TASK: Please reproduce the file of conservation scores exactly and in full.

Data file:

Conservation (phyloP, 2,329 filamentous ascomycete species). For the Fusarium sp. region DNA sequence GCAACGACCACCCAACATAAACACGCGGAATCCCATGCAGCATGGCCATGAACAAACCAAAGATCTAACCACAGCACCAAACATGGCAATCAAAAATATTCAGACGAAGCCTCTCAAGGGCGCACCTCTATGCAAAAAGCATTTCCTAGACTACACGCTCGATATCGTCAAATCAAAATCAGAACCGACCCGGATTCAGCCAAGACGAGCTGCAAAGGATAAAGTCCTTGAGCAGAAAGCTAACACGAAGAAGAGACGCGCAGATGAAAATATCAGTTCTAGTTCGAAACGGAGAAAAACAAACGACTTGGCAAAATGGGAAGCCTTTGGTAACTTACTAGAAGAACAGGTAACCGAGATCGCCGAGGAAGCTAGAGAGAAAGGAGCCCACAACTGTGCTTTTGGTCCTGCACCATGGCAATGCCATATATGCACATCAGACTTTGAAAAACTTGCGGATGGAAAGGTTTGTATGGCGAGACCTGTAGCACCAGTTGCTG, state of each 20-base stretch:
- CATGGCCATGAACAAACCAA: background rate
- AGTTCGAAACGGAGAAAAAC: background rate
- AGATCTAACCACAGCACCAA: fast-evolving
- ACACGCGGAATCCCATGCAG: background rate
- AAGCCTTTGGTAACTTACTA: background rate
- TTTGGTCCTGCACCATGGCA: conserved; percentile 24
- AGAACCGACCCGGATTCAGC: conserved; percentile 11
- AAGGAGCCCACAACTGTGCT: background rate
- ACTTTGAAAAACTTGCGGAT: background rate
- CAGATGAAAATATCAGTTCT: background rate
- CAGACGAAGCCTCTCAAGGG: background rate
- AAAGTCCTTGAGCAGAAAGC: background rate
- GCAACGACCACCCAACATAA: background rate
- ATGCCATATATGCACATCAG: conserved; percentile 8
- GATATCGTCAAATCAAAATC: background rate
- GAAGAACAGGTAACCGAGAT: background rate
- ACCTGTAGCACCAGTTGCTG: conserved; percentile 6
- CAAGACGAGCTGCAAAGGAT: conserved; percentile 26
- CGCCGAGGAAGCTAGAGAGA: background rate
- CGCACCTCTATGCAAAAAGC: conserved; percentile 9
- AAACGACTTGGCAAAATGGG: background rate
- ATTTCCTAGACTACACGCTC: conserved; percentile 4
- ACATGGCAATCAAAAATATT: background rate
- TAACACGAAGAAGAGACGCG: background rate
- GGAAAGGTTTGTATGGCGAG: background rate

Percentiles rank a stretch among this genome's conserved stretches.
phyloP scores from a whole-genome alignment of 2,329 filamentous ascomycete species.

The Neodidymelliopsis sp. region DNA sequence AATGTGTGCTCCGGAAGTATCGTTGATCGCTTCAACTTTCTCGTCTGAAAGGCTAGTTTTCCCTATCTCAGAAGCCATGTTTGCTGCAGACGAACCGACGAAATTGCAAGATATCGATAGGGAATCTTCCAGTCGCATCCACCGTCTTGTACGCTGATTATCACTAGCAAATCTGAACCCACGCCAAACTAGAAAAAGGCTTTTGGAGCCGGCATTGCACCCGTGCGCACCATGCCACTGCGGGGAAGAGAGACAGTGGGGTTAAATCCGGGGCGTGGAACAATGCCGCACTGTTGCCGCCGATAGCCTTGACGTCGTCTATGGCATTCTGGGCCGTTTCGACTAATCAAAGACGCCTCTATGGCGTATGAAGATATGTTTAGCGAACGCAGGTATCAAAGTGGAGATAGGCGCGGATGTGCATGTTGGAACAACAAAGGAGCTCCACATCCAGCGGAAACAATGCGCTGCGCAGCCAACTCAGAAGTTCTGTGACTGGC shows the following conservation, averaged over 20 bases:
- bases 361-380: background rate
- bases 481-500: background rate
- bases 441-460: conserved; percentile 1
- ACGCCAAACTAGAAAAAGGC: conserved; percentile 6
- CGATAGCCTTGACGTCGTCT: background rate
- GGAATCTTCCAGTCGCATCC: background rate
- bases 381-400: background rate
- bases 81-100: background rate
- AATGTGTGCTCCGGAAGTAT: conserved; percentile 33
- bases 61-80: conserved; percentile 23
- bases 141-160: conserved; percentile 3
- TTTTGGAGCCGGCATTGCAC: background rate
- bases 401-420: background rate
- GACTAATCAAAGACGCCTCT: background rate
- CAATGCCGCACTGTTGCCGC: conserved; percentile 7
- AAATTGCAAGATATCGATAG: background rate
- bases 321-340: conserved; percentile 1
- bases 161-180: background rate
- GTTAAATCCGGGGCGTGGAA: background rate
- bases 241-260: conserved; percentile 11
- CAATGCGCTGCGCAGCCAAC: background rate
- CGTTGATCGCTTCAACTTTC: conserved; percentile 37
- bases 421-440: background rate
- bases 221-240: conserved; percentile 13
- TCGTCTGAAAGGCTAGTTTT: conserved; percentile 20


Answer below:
Conservation (phyloP, 2,329 filamentous ascomycete species). For the Fusarium sp. region DNA sequence GCAACGACCACCCAACATAAACACGCGGAATCCCATGCAGCATGGCCATGAACAAACCAAAGATCTAACCACAGCACCAAACATGGCAATCAAAAATATTCAGACGAAGCCTCTCAAGGGCGCACCTCTATGCAAAAAGCATTTCCTAGACTACACGCTCGATATCGTCAAATCAAAATCAGAACCGACCCGGATTCAGCCAAGACGAGCTGCAAAGGATAAAGTCCTTGAGCAGAAAGCTAACACGAAGAAGAGACGCGCAGATGAAAATATCAGTTCTAGTTCGAAACGGAGAAAAACAAACGACTTGGCAAAATGGGAAGCCTTTGGTAACTTACTAGAAGAACAGGTAACCGAGATCGCCGAGGAAGCTAGAGAGAAAGGAGCCCACAACTGTGCTTTTGGTCCTGCACCATGGCAATGCCATATATGCACATCAGACTTTGAAAAACTTGCGGATGGAAAGGTTTGTATGGCGAGACCTGTAGCACCAGTTGCTG, state of each 20-base stretch:
- CATGGCCATGAACAAACCAA: background rate
- AGTTCGAAACGGAGAAAAAC: background rate
- AGATCTAACCACAGCACCAA: fast-evolving
- ACACGCGGAATCCCATGCAG: background rate
- AAGCCTTTGGTAACTTACTA: background rate
- TTTGGTCCTGCACCATGGCA: conserved; percentile 24
- AGAACCGACCCGGATTCAGC: conserved; percentile 11
- AAGGAGCCCACAACTGTGCT: background rate
- ACTTTGAAAAACTTGCGGAT: background rate
- CAGATGAAAATATCAGTTCT: background rate
- CAGACGAAGCCTCTCAAGGG: background rate
- AAAGTCCTTGAGCAGAAAGC: background rate
- GCAACGACCACCCAACATAA: background rate
- ATGCCATATATGCACATCAG: conserved; percentile 8
- GATATCGTCAAATCAAAATC: background rate
- GAAGAACAGGTAACCGAGAT: background rate
- ACCTGTAGCACCAGTTGCTG: conserved; percentile 6
- CAAGACGAGCTGCAAAGGAT: conserved; percentile 26
- CGCCGAGGAAGCTAGAGAGA: background rate
- CGCACCTCTATGCAAAAAGC: conserved; percentile 9
- AAACGACTTGGCAAAATGGG: background rate
- ATTTCCTAGACTACACGCTC: conserved; percentile 4
- ACATGGCAATCAAAAATATT: background rate
- TAACACGAAGAAGAGACGCG: background rate
- GGAAAGGTTTGTATGGCGAG: background rate

Percentiles rank a stretch among this genome's conserved stretches.
phyloP scores from a whole-genome alignment of 2,329 filamentous ascomycete species.

The Neodidymelliopsis sp. region DNA sequence AATGTGTGCTCCGGAAGTATCGTTGATCGCTTCAACTTTCTCGTCTGAAAGGCTAGTTTTCCCTATCTCAGAAGCCATGTTTGCTGCAGACGAACCGACGAAATTGCAAGATATCGATAGGGAATCTTCCAGTCGCATCCACCGTCTTGTACGCTGATTATCACTAGCAAATCTGAACCCACGCCAAACTAGAAAAAGGCTTTTGGAGCCGGCATTGCACCCGTGCGCACCATGCCACTGCGGGGAAGAGAGACAGTGGGGTTAAATCCGGGGCGTGGAACAATGCCGCACTGTTGCCGCCGATAGCCTTGACGTCGTCTATGGCATTCTGGGCCGTTTCGACTAATCAAAGACGCCTCTATGGCGTATGAAGATATGTTTAGCGAACGCAGGTATCAAAGTGGAGATAGGCGCGGATGTGCATGTTGGAACAACAAAGGAGCTCCACATCCAGCGGAAACAATGCGCTGCGCAGCCAACTCAGAAGTTCTGTGACTGGC shows the following conservation, averaged over 20 bases:
- bases 361-380: background rate
- bases 481-500: background rate
- bases 441-460: conserved; percentile 1
- ACGCCAAACTAGAAAAAGGC: conserved; percentile 6
- CGATAGCCTTGACGTCGTCT: background rate
- GGAATCTTCCAGTCGCATCC: background rate
- bases 381-400: background rate
- bases 81-100: background rate
- AATGTGTGCTCCGGAAGTAT: conserved; percentile 33
- bases 61-80: conserved; percentile 23
- bases 141-160: conserved; percentile 3
- TTTTGGAGCCGGCATTGCAC: background rate
- bases 401-420: background rate
- GACTAATCAAAGACGCCTCT: background rate
- CAATGCCGCACTGTTGCCGC: conserved; percentile 7
- AAATTGCAAGATATCGATAG: background rate
- bases 321-340: conserved; percentile 1
- bases 161-180: background rate
- GTTAAATCCGGGGCGTGGAA: background rate
- bases 241-260: conserved; percentile 11
- CAATGCGCTGCGCAGCCAAC: background rate
- CGTTGATCGCTTCAACTTTC: conserved; percentile 37
- bases 421-440: background rate
- bases 221-240: conserved; percentile 13
- TCGTCTGAAAGGCTAGTTTT: conserved; percentile 20